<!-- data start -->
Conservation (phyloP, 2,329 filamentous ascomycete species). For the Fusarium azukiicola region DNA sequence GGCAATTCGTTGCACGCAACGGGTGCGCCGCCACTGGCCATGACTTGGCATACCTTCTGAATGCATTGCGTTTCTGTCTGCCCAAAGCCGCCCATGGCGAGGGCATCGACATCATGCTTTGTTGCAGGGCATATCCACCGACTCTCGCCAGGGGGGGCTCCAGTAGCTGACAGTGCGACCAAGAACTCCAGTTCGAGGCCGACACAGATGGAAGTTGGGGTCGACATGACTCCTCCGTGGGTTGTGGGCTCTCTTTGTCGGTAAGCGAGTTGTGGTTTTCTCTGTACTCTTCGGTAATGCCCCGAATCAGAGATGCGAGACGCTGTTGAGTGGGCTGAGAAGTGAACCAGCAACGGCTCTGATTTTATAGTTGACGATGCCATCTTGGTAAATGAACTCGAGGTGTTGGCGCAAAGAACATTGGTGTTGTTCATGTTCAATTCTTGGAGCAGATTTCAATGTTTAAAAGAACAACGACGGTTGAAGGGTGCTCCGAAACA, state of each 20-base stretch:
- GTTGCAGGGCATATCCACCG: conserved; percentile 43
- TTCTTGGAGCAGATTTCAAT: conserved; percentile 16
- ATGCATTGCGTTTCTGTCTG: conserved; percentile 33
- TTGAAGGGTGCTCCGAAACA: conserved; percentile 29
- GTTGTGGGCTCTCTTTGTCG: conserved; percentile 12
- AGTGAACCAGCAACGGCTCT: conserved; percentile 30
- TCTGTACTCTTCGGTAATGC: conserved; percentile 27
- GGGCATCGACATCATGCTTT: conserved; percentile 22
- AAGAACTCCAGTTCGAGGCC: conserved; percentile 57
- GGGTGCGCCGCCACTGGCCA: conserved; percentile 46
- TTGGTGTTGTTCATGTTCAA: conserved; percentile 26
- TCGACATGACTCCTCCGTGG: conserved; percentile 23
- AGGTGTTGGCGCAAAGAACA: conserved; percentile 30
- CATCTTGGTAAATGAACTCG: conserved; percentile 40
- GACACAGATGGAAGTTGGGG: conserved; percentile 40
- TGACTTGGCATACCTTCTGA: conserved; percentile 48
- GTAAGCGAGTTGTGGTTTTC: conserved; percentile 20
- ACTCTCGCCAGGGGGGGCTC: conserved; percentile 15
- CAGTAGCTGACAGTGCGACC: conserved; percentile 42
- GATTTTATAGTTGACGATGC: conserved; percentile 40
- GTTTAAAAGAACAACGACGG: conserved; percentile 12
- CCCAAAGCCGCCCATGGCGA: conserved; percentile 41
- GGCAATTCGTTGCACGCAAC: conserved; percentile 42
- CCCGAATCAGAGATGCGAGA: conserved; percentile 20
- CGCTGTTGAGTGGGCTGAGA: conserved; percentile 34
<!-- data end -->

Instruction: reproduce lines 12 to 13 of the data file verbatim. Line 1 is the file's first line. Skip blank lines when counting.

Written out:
- TTGGTGTTGTTCATGTTCAA: conserved; percentile 26
- TCGACATGACTCCTCCGTGG: conserved; percentile 23